The UNSG came back to his Syria focus as he concluded his remarks today (in a week full of indecisive and directionless debates/discussions on Syria at the UN Security Council, UN General Assembly and behind the scenes: “In January, I underscored that Syria was a critical test of our will and capacity to implement the responsibility to protect.  In the ensuing eight months, we have seen the immense human cost of failing to protect. Six weeks ago, in visiting the memorial at Srebrenica, I said I did not want my successors to apologize years from now for what we failed to do today in Syria.“ It was also critical that in the context of victims of genocide in all of Bosnia & Herzegovina, the UNSG referred to Srebrenica as “genocide”. See our previous Blog: “Will UNSG Ban Ki-moon in Srebrenica Use Term “genocide?".

“I commend the General Assembly for its proactive response to the Syrian crisis. It has shown that, while moments of unity in the Security Council have been few and far between, the rest of the world body need not be silent. We cannot look the other way while the increasing sectarian violence spirals out of control, the humanitarian emergency escalates, and the crisis spills over borders. And indeed the UN family is doing everything it can on the ground to help those fleeing from the violence.  Our observer mission, while it was in Syria, sought to gather reliable, real-time information about events so that nobody can claim they did not know. But these efforts will not avert the worst if they are not accompanied by action by influential governments to find a political solution. (We are still awaiting referral of Syria to the International Criminal Court).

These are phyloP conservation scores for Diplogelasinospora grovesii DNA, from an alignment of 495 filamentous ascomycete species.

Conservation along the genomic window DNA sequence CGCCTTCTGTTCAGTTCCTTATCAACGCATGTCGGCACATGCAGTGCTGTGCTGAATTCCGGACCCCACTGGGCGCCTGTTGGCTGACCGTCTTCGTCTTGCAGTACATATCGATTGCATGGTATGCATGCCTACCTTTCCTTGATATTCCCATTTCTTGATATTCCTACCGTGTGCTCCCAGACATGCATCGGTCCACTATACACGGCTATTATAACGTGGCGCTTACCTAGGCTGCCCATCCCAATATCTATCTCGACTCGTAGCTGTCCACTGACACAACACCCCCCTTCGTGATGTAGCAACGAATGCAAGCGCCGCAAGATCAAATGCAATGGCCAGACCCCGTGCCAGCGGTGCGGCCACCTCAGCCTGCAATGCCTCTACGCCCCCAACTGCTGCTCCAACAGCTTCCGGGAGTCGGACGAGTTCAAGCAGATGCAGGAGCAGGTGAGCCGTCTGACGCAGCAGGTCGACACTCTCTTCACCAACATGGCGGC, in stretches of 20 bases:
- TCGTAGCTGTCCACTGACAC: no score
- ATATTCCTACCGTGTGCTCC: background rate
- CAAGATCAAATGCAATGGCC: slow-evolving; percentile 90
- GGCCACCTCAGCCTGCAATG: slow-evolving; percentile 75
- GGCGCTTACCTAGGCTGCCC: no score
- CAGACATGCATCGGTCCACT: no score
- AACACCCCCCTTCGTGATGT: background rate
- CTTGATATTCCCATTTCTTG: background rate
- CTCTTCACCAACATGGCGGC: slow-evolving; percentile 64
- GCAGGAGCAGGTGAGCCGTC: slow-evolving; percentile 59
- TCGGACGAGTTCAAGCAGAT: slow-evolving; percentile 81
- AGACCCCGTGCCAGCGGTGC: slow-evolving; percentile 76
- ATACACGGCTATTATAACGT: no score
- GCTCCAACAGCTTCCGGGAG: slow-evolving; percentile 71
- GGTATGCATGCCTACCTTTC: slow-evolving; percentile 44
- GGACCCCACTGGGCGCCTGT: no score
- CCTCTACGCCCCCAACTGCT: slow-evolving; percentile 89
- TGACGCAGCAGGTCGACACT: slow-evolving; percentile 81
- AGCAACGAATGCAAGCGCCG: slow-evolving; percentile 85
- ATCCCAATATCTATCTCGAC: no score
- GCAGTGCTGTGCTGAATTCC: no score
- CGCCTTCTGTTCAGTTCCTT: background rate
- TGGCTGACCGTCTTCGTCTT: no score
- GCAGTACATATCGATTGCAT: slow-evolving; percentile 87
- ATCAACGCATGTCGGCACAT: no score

“The Council’s paralysis does the Syrian people harm.  It also damages its own credibility and weakens a concept that was adopted with such hope and expectations. Let us by all means continue to talk through the responsibility to protect in all its aspects.  Each year we achieve greater precision and common understanding. But let us recognize that we face an urgent test here and now. Words must become deeds.  Promise must become practice. Read our Blog for Film: “In Syria Invoking R2P

“You have all seen the horrible images and reports coming out of Syria.  Aerial bombardments of civilians.  Mothers weeping, clutching their dead children in their arms. Inaction cannot be an option for our community of nations. We cannot stand by while populations fall victim to these grave crimes and violations. We must uphold the core responsibilities of the United Nations.” See our Film for Blog: "Turkey Proposes Syria Safe Zones/Corridors".


Link to Full Statement of UNSG on R2P -


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About the author


"Voice of the Global Citizen"- Diplomatically Incorrect ( provide film and written reports on issues reflecting diplomatic discourse and the global citizen. Ambassador Muhamed Sacirbey (@MuhamedSacirbey) is former Foreign Minister Ambassador of Bosnia & Herzegovina at the United Nations. "Mo" is also signatory of the Rome Conference/Treaty establishing the International…